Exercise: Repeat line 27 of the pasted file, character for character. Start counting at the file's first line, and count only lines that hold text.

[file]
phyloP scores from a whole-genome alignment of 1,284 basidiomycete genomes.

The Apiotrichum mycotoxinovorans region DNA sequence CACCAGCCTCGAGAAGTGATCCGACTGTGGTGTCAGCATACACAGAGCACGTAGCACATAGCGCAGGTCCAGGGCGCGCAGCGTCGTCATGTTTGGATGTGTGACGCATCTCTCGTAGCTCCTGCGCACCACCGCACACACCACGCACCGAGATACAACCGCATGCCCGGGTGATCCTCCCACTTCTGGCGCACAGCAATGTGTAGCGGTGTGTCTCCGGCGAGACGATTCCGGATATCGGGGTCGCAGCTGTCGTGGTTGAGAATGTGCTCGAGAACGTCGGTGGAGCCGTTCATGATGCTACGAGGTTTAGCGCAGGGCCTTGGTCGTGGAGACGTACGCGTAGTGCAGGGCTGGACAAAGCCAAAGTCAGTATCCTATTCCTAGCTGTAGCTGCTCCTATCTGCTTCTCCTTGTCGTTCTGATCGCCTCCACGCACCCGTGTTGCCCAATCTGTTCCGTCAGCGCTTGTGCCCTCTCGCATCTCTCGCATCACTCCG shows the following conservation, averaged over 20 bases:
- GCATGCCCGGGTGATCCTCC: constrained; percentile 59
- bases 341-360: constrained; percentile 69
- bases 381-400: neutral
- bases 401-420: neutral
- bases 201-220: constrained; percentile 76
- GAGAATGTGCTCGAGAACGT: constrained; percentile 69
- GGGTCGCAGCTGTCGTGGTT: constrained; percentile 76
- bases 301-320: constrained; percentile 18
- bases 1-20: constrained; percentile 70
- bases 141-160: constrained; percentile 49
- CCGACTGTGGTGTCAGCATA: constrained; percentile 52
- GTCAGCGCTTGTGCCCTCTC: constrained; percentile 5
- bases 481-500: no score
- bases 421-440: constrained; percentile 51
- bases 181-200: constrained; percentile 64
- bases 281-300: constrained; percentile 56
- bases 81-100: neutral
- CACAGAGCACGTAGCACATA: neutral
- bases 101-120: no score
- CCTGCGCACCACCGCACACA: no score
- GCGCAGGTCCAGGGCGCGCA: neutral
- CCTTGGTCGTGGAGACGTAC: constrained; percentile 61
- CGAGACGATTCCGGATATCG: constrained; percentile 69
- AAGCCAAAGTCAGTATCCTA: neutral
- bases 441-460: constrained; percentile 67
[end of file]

- bases 441-460: constrained; percentile 67